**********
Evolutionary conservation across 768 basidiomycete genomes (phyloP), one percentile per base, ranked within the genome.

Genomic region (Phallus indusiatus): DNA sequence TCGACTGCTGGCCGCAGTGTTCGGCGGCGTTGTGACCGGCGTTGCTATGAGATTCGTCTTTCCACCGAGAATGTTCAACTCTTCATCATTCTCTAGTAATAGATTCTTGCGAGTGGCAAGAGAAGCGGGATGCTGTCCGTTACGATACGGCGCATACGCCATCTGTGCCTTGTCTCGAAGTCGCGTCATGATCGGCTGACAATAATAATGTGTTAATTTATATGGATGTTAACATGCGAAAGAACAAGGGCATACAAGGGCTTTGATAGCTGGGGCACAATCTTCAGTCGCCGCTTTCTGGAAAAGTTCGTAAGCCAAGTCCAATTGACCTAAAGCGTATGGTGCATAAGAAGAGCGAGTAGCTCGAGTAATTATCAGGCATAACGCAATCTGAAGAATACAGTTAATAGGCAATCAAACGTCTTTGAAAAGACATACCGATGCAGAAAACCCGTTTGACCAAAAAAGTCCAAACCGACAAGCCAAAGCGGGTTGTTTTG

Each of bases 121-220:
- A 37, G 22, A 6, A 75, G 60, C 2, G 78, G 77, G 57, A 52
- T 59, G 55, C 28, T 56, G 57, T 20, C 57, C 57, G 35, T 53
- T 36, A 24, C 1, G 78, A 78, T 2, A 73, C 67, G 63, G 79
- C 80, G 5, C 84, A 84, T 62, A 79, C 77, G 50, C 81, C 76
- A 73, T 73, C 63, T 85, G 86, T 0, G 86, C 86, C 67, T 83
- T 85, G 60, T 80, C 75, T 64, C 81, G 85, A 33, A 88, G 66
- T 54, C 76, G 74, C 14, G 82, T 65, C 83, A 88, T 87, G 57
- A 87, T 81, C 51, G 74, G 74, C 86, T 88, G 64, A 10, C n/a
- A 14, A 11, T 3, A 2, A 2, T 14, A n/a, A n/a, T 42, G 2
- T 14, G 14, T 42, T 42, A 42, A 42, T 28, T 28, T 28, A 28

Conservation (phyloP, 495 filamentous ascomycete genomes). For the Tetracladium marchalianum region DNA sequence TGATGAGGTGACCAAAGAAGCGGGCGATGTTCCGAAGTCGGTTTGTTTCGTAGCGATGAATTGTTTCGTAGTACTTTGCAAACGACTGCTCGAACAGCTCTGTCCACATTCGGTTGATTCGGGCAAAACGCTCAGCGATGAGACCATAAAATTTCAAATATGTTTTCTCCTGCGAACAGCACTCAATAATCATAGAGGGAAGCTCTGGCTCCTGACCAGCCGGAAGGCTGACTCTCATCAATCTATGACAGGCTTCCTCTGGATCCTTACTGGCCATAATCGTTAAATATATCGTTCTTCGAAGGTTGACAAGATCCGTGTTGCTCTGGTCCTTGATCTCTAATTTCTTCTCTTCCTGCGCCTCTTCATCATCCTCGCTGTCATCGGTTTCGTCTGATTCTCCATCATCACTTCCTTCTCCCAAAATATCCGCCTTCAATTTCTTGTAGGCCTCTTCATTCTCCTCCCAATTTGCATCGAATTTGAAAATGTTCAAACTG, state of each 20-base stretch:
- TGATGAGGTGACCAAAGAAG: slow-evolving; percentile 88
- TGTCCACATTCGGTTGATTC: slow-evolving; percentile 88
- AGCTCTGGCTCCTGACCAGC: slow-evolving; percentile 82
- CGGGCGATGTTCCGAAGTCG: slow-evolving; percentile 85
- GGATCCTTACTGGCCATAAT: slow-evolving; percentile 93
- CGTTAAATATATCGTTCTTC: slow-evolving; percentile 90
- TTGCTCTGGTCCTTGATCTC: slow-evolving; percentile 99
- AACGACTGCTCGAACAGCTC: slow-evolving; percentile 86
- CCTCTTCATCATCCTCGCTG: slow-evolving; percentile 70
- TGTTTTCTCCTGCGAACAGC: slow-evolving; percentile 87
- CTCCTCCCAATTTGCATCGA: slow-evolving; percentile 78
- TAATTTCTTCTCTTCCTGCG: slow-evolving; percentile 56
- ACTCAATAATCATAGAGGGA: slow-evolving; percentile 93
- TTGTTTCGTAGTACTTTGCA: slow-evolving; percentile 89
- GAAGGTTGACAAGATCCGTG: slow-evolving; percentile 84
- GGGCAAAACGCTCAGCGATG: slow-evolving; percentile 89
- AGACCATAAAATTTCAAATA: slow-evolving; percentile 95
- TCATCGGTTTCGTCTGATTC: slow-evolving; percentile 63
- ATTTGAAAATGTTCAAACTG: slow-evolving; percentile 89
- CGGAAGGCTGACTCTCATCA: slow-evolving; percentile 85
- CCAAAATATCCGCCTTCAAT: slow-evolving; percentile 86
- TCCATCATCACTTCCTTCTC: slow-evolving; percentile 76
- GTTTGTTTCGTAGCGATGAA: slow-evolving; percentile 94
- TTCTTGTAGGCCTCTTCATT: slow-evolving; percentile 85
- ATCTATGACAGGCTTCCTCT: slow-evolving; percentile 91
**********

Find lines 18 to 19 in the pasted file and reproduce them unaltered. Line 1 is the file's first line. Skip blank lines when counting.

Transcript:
- CGGGCGATGTTCCGAAGTCG: slow-evolving; percentile 85
- GGATCCTTACTGGCCATAAT: slow-evolving; percentile 93